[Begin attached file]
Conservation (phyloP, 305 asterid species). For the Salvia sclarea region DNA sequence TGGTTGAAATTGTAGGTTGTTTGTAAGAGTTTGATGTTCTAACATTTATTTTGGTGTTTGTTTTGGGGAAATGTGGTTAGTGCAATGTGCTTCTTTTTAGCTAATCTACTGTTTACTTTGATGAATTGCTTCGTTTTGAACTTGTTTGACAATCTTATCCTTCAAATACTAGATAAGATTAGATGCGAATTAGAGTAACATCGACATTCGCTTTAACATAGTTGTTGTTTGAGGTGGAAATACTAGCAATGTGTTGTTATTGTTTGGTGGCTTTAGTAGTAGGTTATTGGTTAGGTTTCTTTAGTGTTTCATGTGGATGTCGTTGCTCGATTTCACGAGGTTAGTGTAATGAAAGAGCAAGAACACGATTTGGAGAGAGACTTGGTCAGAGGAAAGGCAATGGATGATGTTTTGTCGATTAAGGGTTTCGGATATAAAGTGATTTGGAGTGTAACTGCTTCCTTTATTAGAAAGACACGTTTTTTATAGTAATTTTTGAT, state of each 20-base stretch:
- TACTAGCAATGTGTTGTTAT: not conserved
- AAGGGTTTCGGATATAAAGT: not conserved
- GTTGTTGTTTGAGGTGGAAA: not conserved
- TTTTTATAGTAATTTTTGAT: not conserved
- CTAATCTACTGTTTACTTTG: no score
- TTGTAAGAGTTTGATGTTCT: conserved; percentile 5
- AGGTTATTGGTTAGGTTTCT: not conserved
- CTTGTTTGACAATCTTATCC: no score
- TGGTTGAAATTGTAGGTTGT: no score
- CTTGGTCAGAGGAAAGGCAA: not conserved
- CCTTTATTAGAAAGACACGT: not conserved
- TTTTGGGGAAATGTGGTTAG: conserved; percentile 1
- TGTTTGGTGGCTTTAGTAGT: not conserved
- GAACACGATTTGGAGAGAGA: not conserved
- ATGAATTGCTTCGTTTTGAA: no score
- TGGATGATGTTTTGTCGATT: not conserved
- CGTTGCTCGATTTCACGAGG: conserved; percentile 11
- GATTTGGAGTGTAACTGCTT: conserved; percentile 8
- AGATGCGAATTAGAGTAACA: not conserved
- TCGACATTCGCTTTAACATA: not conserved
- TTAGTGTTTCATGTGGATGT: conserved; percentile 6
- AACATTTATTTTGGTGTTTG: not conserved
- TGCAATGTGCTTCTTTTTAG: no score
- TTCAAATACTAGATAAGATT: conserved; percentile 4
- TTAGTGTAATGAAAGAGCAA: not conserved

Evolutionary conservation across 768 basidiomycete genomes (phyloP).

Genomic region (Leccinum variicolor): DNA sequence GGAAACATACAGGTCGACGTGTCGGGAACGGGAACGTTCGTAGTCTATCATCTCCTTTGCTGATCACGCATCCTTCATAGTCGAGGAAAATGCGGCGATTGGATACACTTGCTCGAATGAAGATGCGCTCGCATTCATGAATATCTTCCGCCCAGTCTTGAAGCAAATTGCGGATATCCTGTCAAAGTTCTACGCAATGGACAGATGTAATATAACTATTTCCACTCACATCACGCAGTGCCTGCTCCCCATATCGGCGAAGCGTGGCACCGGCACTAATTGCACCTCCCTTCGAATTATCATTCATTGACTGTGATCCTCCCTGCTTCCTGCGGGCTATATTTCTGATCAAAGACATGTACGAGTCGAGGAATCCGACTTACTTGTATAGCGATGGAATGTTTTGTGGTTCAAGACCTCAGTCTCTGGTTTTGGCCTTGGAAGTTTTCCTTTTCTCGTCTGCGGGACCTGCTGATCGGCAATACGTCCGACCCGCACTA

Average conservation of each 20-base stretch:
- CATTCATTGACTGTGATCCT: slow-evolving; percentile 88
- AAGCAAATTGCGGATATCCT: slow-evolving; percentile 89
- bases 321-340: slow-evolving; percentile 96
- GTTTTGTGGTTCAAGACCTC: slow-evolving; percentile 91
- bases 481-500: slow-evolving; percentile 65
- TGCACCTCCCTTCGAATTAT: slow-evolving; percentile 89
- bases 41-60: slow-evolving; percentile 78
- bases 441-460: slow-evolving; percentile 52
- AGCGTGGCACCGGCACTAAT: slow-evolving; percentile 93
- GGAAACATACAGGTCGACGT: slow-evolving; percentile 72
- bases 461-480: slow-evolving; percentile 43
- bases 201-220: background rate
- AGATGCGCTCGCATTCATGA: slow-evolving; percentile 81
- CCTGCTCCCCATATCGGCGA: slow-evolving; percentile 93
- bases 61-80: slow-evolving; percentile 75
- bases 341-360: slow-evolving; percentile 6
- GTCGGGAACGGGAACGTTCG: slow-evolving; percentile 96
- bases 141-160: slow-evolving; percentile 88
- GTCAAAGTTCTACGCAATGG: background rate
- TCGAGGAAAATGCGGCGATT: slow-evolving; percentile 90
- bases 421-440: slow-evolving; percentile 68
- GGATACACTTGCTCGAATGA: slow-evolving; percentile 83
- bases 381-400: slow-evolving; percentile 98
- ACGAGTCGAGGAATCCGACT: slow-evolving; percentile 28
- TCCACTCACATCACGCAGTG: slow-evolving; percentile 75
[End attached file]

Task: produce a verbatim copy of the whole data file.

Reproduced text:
Conservation (phyloP, 305 asterid species). For the Salvia sclarea region DNA sequence TGGTTGAAATTGTAGGTTGTTTGTAAGAGTTTGATGTTCTAACATTTATTTTGGTGTTTGTTTTGGGGAAATGTGGTTAGTGCAATGTGCTTCTTTTTAGCTAATCTACTGTTTACTTTGATGAATTGCTTCGTTTTGAACTTGTTTGACAATCTTATCCTTCAAATACTAGATAAGATTAGATGCGAATTAGAGTAACATCGACATTCGCTTTAACATAGTTGTTGTTTGAGGTGGAAATACTAGCAATGTGTTGTTATTGTTTGGTGGCTTTAGTAGTAGGTTATTGGTTAGGTTTCTTTAGTGTTTCATGTGGATGTCGTTGCTCGATTTCACGAGGTTAGTGTAATGAAAGAGCAAGAACACGATTTGGAGAGAGACTTGGTCAGAGGAAAGGCAATGGATGATGTTTTGTCGATTAAGGGTTTCGGATATAAAGTGATTTGGAGTGTAACTGCTTCCTTTATTAGAAAGACACGTTTTTTATAGTAATTTTTGAT, state of each 20-base stretch:
- TACTAGCAATGTGTTGTTAT: not conserved
- AAGGGTTTCGGATATAAAGT: not conserved
- GTTGTTGTTTGAGGTGGAAA: not conserved
- TTTTTATAGTAATTTTTGAT: not conserved
- CTAATCTACTGTTTACTTTG: no score
- TTGTAAGAGTTTGATGTTCT: conserved; percentile 5
- AGGTTATTGGTTAGGTTTCT: not conserved
- CTTGTTTGACAATCTTATCC: no score
- TGGTTGAAATTGTAGGTTGT: no score
- CTTGGTCAGAGGAAAGGCAA: not conserved
- CCTTTATTAGAAAGACACGT: not conserved
- TTTTGGGGAAATGTGGTTAG: conserved; percentile 1
- TGTTTGGTGGCTTTAGTAGT: not conserved
- GAACACGATTTGGAGAGAGA: not conserved
- ATGAATTGCTTCGTTTTGAA: no score
- TGGATGATGTTTTGTCGATT: not conserved
- CGTTGCTCGATTTCACGAGG: conserved; percentile 11
- GATTTGGAGTGTAACTGCTT: conserved; percentile 8
- AGATGCGAATTAGAGTAACA: not conserved
- TCGACATTCGCTTTAACATA: not conserved
- TTAGTGTTTCATGTGGATGT: conserved; percentile 6
- AACATTTATTTTGGTGTTTG: not conserved
- TGCAATGTGCTTCTTTTTAG: no score
- TTCAAATACTAGATAAGATT: conserved; percentile 4
- TTAGTGTAATGAAAGAGCAA: not conserved

Evolutionary conservation across 768 basidiomycete genomes (phyloP).

Genomic region (Leccinum variicolor): DNA sequence GGAAACATACAGGTCGACGTGTCGGGAACGGGAACGTTCGTAGTCTATCATCTCCTTTGCTGATCACGCATCCTTCATAGTCGAGGAAAATGCGGCGATTGGATACACTTGCTCGAATGAAGATGCGCTCGCATTCATGAATATCTTCCGCCCAGTCTTGAAGCAAATTGCGGATATCCTGTCAAAGTTCTACGCAATGGACAGATGTAATATAACTATTTCCACTCACATCACGCAGTGCCTGCTCCCCATATCGGCGAAGCGTGGCACCGGCACTAATTGCACCTCCCTTCGAATTATCATTCATTGACTGTGATCCTCCCTGCTTCCTGCGGGCTATATTTCTGATCAAAGACATGTACGAGTCGAGGAATCCGACTTACTTGTATAGCGATGGAATGTTTTGTGGTTCAAGACCTCAGTCTCTGGTTTTGGCCTTGGAAGTTTTCCTTTTCTCGTCTGCGGGACCTGCTGATCGGCAATACGTCCGACCCGCACTA

Average conservation of each 20-base stretch:
- CATTCATTGACTGTGATCCT: slow-evolving; percentile 88
- AAGCAAATTGCGGATATCCT: slow-evolving; percentile 89
- bases 321-340: slow-evolving; percentile 96
- GTTTTGTGGTTCAAGACCTC: slow-evolving; percentile 91
- bases 481-500: slow-evolving; percentile 65
- TGCACCTCCCTTCGAATTAT: slow-evolving; percentile 89
- bases 41-60: slow-evolving; percentile 78
- bases 441-460: slow-evolving; percentile 52
- AGCGTGGCACCGGCACTAAT: slow-evolving; percentile 93
- GGAAACATACAGGTCGACGT: slow-evolving; percentile 72
- bases 461-480: slow-evolving; percentile 43
- bases 201-220: background rate
- AGATGCGCTCGCATTCATGA: slow-evolving; percentile 81
- CCTGCTCCCCATATCGGCGA: slow-evolving; percentile 93
- bases 61-80: slow-evolving; percentile 75
- bases 341-360: slow-evolving; percentile 6
- GTCGGGAACGGGAACGTTCG: slow-evolving; percentile 96
- bases 141-160: slow-evolving; percentile 88
- GTCAAAGTTCTACGCAATGG: background rate
- TCGAGGAAAATGCGGCGATT: slow-evolving; percentile 90
- bases 421-440: slow-evolving; percentile 68
- GGATACACTTGCTCGAATGA: slow-evolving; percentile 83
- bases 381-400: slow-evolving; percentile 98
- ACGAGTCGAGGAATCCGACT: slow-evolving; percentile 28
- TCCACTCACATCACGCAGTG: slow-evolving; percentile 75